Everything is swell in the Annapolis Shakespeare Company’s heartwarming production of Joe Landry’s “It’s a Wonderful Life: A Live Radio Play” directed by Donald Hicken. This energetic take on the holiday film classic features a charismatic ensemble of five actors effortlessly moving back and forth between more than 30 characters including George Bailey and the rest of the gang from small town Bedford Falls, New York.
…heartwarming…Anybody who loves the original movie will walk away from this show with a smile on their face and a renewed sense of holiday cheer.
Fans of the original Frank Capra movie will be pleased to experience the same range of emotions as if they were watching the film from the comfort of their living room. The story predominately sticks to the movie script, with a few scene omissions for time’s sake.
The audience walks into a 1940s New York radio station complete with Art Deco floors and ‘Applause’ and ‘On Air’ signs, and a “countdown” to the regularly scheduled program begins. Lana Sherwood (played by Sally Boyett, ASC’s Artistic Director) graciously welcomes everyone to the show with witty banter, and encourages audience participation and clapping on cue. Meanwhile, Freddie Filmore, the spirited announcer (portrayed by ASC Managing Director Rob McQuay) commands the mic, and the action of ‘WBFR–the Playhouse of the Air’ gets under way.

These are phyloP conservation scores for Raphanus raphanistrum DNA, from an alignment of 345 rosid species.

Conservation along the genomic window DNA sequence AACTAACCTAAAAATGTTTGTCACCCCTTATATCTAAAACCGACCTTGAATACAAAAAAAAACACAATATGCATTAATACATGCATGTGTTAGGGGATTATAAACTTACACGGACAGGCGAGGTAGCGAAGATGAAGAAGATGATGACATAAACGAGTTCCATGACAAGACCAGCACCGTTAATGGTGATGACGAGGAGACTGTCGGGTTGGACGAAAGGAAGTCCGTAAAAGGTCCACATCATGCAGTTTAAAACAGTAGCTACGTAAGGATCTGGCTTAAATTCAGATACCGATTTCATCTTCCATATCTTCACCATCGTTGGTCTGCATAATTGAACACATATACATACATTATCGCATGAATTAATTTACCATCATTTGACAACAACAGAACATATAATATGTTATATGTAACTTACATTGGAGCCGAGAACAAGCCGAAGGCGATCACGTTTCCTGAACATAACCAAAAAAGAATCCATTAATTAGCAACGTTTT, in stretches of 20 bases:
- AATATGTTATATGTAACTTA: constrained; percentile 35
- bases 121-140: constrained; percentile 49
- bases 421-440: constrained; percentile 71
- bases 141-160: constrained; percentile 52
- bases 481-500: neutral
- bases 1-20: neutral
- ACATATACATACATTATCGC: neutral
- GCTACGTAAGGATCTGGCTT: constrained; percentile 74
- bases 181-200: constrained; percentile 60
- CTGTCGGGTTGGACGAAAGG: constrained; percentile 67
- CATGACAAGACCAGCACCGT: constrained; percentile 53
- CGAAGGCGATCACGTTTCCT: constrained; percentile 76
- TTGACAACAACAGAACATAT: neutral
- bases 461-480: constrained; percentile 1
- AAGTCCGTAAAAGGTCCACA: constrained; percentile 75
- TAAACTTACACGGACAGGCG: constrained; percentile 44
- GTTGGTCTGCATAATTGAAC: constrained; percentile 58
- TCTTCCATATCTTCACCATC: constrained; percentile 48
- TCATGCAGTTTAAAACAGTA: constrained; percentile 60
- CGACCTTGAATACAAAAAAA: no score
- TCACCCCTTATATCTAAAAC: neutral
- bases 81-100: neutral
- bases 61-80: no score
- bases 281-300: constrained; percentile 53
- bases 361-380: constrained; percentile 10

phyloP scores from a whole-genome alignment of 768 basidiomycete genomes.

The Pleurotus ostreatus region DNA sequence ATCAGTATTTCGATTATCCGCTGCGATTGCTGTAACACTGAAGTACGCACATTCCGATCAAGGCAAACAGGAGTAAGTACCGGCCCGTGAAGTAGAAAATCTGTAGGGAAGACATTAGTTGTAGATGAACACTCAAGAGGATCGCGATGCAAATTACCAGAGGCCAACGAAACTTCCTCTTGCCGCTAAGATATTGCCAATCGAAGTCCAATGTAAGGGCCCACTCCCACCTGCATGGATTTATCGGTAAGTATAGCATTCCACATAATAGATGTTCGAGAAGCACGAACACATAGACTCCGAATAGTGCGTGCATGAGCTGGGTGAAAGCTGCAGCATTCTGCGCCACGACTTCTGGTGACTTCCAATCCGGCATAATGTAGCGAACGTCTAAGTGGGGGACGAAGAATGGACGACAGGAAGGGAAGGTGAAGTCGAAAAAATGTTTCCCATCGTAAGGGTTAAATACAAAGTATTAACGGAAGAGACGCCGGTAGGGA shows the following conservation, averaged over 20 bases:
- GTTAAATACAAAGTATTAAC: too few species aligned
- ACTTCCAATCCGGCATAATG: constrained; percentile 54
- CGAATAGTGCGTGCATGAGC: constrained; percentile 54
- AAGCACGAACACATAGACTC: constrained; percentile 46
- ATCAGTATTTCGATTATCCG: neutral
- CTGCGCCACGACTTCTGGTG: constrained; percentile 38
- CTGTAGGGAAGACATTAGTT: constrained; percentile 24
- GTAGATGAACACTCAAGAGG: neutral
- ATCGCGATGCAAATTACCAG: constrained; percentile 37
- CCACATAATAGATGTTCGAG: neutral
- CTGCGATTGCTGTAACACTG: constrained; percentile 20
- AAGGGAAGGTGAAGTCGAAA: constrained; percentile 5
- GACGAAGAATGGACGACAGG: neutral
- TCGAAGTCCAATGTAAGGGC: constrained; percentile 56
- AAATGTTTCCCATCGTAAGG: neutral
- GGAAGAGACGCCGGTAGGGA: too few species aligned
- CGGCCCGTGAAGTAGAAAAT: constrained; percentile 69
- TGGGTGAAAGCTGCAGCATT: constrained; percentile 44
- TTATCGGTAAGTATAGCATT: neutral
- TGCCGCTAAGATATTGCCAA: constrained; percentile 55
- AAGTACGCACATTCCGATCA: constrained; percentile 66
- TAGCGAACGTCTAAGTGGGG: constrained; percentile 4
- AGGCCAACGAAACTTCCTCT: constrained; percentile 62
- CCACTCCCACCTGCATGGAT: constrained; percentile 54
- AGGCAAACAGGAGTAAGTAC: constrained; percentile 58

Throughout the production, the actors attempt to mimic the vocal inflections of the characters in the movie, and did a very good job. Rob McQuay’s authoritative baritone as miserable miser Henry F. Potter, his high-pitched, nervous portrayal of Uncle Billy and the narration as the angel Joseph, stand out in particular. Sally Boyett is equally impressive with her flirty and sweet depiction of Violet Bick, and as the doting and loving Rose (Ma) Bailey.
At the center of it all is George Bailey, portrayed by the convincing and determined Evan Casey, who performs the role as radio personality Jake Laurents. Specifically, he captures the brooding and volatile side of Jimmy Stewart’s George Bailey well, particularly when he argues for the survival of the Bailey Building and Loan with its Board of Directors and Potter. He shines again when expressing frustration with Uncle Billy for losing $8,000, and, shortly thereafter, when he came to his wit’s end after incessant questions and piano practice by his children. Following his wife Mary’s pointed question, “George, why must you torture the children? Why don’t you…,” the several seconds of silence in the theater was riveting.
In between those heavy scenes, there were entertaining moments. It’s important to note, that despite, being a ‘radio broadcast,’ there’s a lot of movement from the actors throughout the play including cute, choreographed parody commercial numbers for Bremel Hair Tonic and Dux’s Toilet Cake Soap, which put the crowd in good spirits. Sound effects from a handful of items such as shoes, a tin can and horn, added to the sensory experience.
Anybody who loves the original movie will walk away from this show with a smile on their face and a renewed sense of holiday cheer.
Running Time: Approximately 2 hours with an intermission.
“It’s a Wonderful Life: A Live Radio Play” is presented by the Annapolis Shakespeare Company at Studio 111 located at 111 Chinquapin Round Rd. #114, Annapolis, MD 21401 through December 24, 2016. For tickets to this performance, call (410) 415-3513 or online.